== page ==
Swords & Soldiers II
Switch version tested
Review code provided
Many fight for love, others for honour still some fight for Shawarma. Swords and Soldiers II: Shawarmageddon (S&S), from developer and publisher Ronimo Games, does just that as players must battle for the almighty Shawarma. S&S is a side-scrolling Real Time Strategy game pitting players in a tug of war battle with one of the three factions: Vikings, Persians, or Demons. Each faction has their own unique classes of combatants and special abilities including summoning help from otherworldly deities.
The campaign, spread across 25 battles with multiple surprise encounters, serves as a glorified tutorial while also delivering a unique and humour filled story. Each engagement introduces the player to a new type of character or resource collecting variant. These range from simple spear throwing goblins to hulking axe-wielding viking highlanders. Each unit has its strengths and weaknesses which can create memorable stalemates on the battlefield when properly countered. Control is handled using the ZL/ZR triggers to open one of two menus capable of creating new attackers, resource gatherers or defensive measures. Breaking up the action are a handful of mini-games initiated by one of the tier 3 abilities. These are a welcome distraction with two of them being standalone mini-games in the main menu. Control is smooth, fast and fluid and feels right at home with either the joy-cons or pro controller.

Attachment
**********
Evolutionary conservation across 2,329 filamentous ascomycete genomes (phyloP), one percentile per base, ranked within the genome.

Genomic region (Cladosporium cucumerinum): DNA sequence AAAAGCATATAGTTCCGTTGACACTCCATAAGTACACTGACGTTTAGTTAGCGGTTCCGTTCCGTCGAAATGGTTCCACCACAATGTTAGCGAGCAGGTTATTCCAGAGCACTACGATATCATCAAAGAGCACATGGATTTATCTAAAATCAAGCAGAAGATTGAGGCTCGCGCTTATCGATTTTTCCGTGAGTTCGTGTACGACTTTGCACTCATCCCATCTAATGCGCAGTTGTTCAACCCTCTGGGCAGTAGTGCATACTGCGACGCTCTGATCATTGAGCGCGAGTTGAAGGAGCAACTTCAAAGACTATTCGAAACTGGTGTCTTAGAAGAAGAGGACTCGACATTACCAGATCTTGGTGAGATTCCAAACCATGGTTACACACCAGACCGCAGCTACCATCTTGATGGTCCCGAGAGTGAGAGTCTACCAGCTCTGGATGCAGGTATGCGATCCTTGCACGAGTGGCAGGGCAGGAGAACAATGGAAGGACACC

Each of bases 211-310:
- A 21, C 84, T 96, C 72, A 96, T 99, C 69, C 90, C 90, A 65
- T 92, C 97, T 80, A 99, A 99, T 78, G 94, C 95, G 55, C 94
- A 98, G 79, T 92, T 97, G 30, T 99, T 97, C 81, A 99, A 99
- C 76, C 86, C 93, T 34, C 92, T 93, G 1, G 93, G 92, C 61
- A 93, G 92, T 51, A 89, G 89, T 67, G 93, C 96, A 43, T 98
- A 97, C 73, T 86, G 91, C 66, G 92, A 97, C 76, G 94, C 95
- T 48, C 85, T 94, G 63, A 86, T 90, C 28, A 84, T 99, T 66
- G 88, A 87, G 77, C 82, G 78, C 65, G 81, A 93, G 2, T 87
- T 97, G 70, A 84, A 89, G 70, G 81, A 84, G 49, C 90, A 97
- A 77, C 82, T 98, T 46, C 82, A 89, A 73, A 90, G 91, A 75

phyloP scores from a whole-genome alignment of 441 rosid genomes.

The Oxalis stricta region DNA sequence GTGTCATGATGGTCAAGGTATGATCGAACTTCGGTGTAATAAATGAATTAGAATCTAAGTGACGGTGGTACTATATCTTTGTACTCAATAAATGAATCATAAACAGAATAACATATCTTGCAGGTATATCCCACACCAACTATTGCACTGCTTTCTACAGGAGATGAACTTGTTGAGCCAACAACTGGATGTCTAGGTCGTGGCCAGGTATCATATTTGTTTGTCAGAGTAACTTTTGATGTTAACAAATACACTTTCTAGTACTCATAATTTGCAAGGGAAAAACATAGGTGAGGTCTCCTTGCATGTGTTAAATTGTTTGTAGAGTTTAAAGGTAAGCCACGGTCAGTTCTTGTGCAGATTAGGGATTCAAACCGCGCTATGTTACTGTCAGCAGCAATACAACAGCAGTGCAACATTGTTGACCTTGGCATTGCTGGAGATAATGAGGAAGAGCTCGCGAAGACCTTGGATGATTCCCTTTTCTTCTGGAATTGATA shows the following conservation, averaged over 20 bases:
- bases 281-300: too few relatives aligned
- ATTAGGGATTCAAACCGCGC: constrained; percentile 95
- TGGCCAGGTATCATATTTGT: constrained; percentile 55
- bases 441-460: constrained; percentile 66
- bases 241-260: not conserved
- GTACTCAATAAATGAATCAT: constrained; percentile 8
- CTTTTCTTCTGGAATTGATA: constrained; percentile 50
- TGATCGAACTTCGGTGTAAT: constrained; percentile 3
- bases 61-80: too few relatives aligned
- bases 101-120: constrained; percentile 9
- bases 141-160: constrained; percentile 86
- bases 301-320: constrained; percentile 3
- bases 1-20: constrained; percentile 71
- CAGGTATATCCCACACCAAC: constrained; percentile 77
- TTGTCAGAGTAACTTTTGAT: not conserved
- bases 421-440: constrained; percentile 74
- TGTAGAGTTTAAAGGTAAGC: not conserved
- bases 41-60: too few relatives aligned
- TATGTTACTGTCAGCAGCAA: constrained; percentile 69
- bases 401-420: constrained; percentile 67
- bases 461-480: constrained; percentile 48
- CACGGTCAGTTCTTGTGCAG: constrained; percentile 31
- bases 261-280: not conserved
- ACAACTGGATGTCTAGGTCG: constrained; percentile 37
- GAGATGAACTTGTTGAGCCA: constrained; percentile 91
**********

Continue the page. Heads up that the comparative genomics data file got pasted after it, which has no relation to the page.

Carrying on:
Visually S&S pops off the screen. Bright, colourful graphics paint an amazing world filled with Norse, Persian and hellish overtones. A substantial upgrade in every respect over the original (from Two Tribes). Initially, there was a fear that due to this being side-scrolling the action would cause confusion but thanks to the great presentation none of this happens. Every unit is easily identifiable and the player never loses sight of what needs to be done. The minimap on the bottom of the screen does a great job of highlighting where units are allowing you to freely coordinate attacks.
Audibly S&S is a home run. While none of the music will make to your personal playlists it does a great job setting the tone and helping create the atmosphere. Where the audio really shines is in the vocalisations. Between missions, you are treated to a voice acted cutscenes over-flowing with quips and thick accents. The sounds of battle are an absolute joy. Listening to goblins order each other to “stick him with the pointy thing” never got old. The clanging of metal and rock perfectly scores the chaos on the battlefield only briefly interrupted when Helga (a tier 3 warrior) is toggled to sing, thus increasing attack speed.
Outside of the campaign, players are treated to: two mini-games, single player skirmishes as well as local and online battles. Local games take advantage of the single joy-con having the switch rotate to vertical mode so the combatants can sit across from each other. This mode would be perfect for the elusive rooftop parties Nintendo flaunted in the Switch reveal promo. Online is the standard fare, which is a good thing. You choose your faction or leave your fate to random selection as well as the map. The option of using custom loadouts can and does lead to some one-sided affairs but forces you to take a more balanced approach.
Swords & Soldiers II is a fantastic game in the anaemic RTS library. While I wish there was more content from a story standpoint, there is a never-ending amount of replayability to be had with the multiplayer and skirmish modes. Slick, colourful visuals rounded out by a great audio experience make this a must-have for RTS fans and those looking at trying something new that they may have otherwise overlooked.